Apply Golden® GAC100 directly to the basswood or hardboard surface with a 2" paintbrush or putty knife. Apply to the front and back if applicable. Allow the GAC100 to dry completely and follow with an additional coat. Do not sand between layers. Before applying oil primer or the painting ground, allow the GAC100 to dry for 1-3 days so that the sealer can coalesce into a uniform film for maximum protection. If you're using Gamblin® PVA Size, use 4 coats and follow the same application instructions as for the GAC100.
STEP 2 - Prepare and Protect the Cradle
Ampersand Hardbord™ is available in either a flat 1/8" panel, with a 3/4" cradle, or with the 2" DEEP cradle. The Ampersand Natural Wood and Ampersand Unprimed Basswood panels are available in both a 7/8" cradle and 1.5" cradle profile. You have the choice of painting all the way around the cradle or leaving the natural wood showing for framing purposes. Be sure to size and seal the bare wood if you want to paint completely around the edges of the cradle. Or, to protect the wood from paint and primer, cover the sides of the panel with painter's tape up to the edge of the surface. Do not remove the tape until the painting is finished. Painter's tape does not leave a sticky residue like many household masking tapes that can be difficult to remove, and will leave a pristine surface underneath when the painting is complete. For more instructions on different ways to prepare your cradles for presentation, click here.
STEP 3 - Apply the Oil Painting Ground or Primer
Begin by mixing small amounts of Gamsol® with the primer to thin if necessary. You can test the right consistency by picking up the paint with a knife and shaking it gently. If it falls from the knife like soft butter, it is ready to use. When priming with a putty knife (or wedge tool), begin by placing a portion of the oil painting ground or primer in the center of the (already sized) panel. Spread it in one direction, and then in the opposite, and finally in a diagonal direction. Clean the putty knife and run it over the ground to smooth and even out the surface. Also, prime the edges of the panel and the cradles if applicable. Don't forget to apply GAC100 on the cradle edges first if priming them for painting. Allow the front of the basswood to dry completely, then, prime the reverse side.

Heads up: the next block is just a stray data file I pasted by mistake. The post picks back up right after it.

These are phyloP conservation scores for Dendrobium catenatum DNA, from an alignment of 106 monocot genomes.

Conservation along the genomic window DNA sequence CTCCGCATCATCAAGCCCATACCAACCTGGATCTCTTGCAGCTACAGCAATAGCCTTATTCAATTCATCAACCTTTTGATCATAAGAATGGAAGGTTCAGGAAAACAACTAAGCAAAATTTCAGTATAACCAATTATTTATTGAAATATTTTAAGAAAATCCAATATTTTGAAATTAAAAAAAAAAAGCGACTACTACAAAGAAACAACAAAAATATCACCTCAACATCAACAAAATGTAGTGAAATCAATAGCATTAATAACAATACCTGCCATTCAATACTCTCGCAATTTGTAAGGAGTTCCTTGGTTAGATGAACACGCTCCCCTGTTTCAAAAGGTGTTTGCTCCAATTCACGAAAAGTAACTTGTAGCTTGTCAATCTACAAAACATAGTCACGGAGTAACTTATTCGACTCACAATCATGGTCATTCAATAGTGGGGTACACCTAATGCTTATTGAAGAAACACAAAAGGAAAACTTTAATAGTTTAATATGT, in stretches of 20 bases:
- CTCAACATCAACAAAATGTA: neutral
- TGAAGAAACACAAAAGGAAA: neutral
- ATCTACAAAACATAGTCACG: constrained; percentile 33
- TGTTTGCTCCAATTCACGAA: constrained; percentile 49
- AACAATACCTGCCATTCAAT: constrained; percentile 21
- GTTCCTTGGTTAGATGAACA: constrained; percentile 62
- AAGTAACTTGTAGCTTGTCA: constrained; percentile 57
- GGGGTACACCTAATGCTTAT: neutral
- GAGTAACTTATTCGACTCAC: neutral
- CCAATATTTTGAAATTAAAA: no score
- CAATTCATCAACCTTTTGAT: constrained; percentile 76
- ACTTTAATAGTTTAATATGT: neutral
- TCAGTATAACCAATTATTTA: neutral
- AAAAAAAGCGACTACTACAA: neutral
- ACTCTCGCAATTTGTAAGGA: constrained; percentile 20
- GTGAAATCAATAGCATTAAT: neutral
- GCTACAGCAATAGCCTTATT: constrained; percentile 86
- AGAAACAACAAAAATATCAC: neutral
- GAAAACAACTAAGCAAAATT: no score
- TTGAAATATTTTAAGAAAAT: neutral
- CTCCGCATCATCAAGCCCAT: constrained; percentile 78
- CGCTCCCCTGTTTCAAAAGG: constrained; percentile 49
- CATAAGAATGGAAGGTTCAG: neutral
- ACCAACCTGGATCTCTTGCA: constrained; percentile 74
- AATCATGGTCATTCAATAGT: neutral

When the first coat of oil painting ground is completely dry (about 7 hours), lightly sand the surface with a sanding block using light grade 400/grit sandpaper. A second coat can be applied the next day or any time after the first coat is dry. If using basswood, for each additional coat to the panel face, apply the same number of applications to the panel back.
If priming with a brush, use a large bristle brush, at least 2"-3" wide (proportionate to the size panel you are using), and apply the ground or primer with quick alternating strokes, working it well into the surface. After evenly distributing the ground or primer over the entire surface, finish by going over it lightly with a clean brush, carefully in straight lines, or use a short-nap [cotton] roller. Let the first coat dry, then sand and apply a second coat. At least two coats of ground or primer should be applied. The more coats of ground or primer that are applied, the smoother the surface will become. For basswood panels, follow the same instructions, but also prime the back. For each additional coat to the panel face, apply the same number of applications to the panel back.